Vote vs. Like vs. Favorite vs. INSERT VERB HERE

On the conversation app dev list we’ve been having a small discussion about the feature that is currently called ‘vote’.

There are really two debates going on in the discussion.

The first is, should a user be able to 'down vote’ and/or 'remove their vote’ or should it remain that a user can only 'up vote’ something?

My personal opinion is that we should actually support all three actions. That 'up voting’ and 'down voting’ should be something that is tied to the atomic share unit, while 'remove a vote’ is a feature that is tucked away inside of a user settings or account area and a bit more work to find/use (because I believe it’s an uncommon edge-case use and therefore shouldn’t clutter up the UI).

The other debate going on is what to actually label this feature.

Currently it’s called 'vote’ but no one is sure that’s the right verb…for most of us, it just doesn’t feel entirely *right*. But if we change it, what should we change it to?

Well first - let’s briefly talk about what the feature is about.

Right now, the vote feature is primarily used as one signal in determining the sort order for the 'hot list’ (comments and time are other signals that play a factor).

Where it starts to get fuzzy is that, in the next production release, you’ll be able to see who has 'up voted’ an item and you’ll have an area in your user settings where you can see a list of the items you’ve 'up voted’ (making the feature double somewhat as a bookmarking feature as well).

Of course it will still play a key role in the Hot list algorithm but it will now also serve the role of a public thank you AND a bookmarking feature.

One feature, lot’s of use cases.

I think this is great for users, because it means you can use it however you want and it can mean whatever you want it to mean for yourself…but from the UI/UX perspective, and the dev. perspective, it becomes a struggle on where/how to implement it and name it so that it doesn’t cause confusion (or worse, frustration) for users.

So in thinking about a problem like this, I always like to do a quick bit of research and see what others (who have likely spent more time/money on this question, and are also likely smarter than me) have landed on.

A quick tour around the internet finds:

Digg famously has the digg.

Facebook has the like.

Twitter has the favorite.

Hacker news has points and arrows.

Reddit and Disqus don’t really label it and just have arrows & numbers.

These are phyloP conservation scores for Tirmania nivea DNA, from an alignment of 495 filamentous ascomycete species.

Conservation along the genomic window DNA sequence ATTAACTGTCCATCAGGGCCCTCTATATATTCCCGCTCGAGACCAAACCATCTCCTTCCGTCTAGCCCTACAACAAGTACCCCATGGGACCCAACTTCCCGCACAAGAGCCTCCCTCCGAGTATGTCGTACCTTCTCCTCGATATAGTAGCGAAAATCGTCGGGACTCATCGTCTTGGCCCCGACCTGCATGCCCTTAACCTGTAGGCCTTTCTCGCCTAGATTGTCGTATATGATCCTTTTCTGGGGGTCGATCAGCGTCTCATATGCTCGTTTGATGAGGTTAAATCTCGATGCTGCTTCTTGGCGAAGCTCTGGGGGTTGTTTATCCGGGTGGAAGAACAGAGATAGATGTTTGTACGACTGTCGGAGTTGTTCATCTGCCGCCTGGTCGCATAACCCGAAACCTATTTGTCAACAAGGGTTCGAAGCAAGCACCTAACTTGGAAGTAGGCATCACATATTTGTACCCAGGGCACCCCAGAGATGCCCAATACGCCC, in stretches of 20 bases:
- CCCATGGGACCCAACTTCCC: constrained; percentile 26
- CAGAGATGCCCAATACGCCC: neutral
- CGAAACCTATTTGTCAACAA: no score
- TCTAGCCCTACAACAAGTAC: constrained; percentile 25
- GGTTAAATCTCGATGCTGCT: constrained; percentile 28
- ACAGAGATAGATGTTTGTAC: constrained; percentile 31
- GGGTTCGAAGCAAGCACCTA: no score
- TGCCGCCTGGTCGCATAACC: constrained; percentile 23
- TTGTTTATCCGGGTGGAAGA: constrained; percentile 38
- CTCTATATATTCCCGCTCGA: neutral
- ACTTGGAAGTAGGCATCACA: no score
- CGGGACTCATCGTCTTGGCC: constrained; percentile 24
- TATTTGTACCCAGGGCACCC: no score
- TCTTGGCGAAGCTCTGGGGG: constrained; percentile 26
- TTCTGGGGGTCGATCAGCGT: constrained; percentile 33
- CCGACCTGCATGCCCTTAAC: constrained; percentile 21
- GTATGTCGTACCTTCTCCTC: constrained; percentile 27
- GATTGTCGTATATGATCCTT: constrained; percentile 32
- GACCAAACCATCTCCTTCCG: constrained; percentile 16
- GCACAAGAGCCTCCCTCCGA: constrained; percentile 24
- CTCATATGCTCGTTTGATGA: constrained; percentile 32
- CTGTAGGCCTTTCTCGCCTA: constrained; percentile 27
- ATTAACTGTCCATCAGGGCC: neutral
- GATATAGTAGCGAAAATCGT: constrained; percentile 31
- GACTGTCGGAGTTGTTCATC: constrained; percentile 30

Hrmm…seems like everyone has a different answer.

I wonder if that’s for branding reasons or if it’s just a reality of the fact that there is no 'perfect’ answer? Probably a little bit of both.

So, since no one seems to really have solved the problem, and everyone’s verb of choice is a bit branded with their service already (plus means something slightly different within each service)…I actually think the best option is to avoid all these labels and implementations.

Instead I think it’s time to pick our own verb.

Something we can own within our our users minds as they use our service…something that they will immediately understand…but that they will also not have any preconceived notions or expectations or beliefs because of what other services do.

So - after all of that - what’s my suggestion?

My suggestion is that we call it ’bump’.

It’s fun to say, has a nice musical vibe to it (energy), and I think maps pretty well to many of the actions it can be used for…

You can bump a share up or down the hot list.

You can ’bump’ someone to give them a little public validation (like a fist bump).

And you can bump a share to bookmark it (ok so that doesn’t mentally map perfect – but life isn’t always perfect. deal with it.).

So that’s my suggestion. That’s what gets my ’bump’.

But this is an open source project, and I’m but one guy with one opinion…what really matters is *your* opinion…so what do you think? What should we label it?

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This is the personal blog of Kevin Marshall (a.k.a Falicon) where he often digs into side projects he's working on for and other random thoughts he's got on his mind.

Kevin has a day job as CTO of Veritonic and is spending nights & weekends hacking on Share Game Tape. You can also check out some of his open source code on GitHub or connect with him on Twitter @falicon or via email at kevin at

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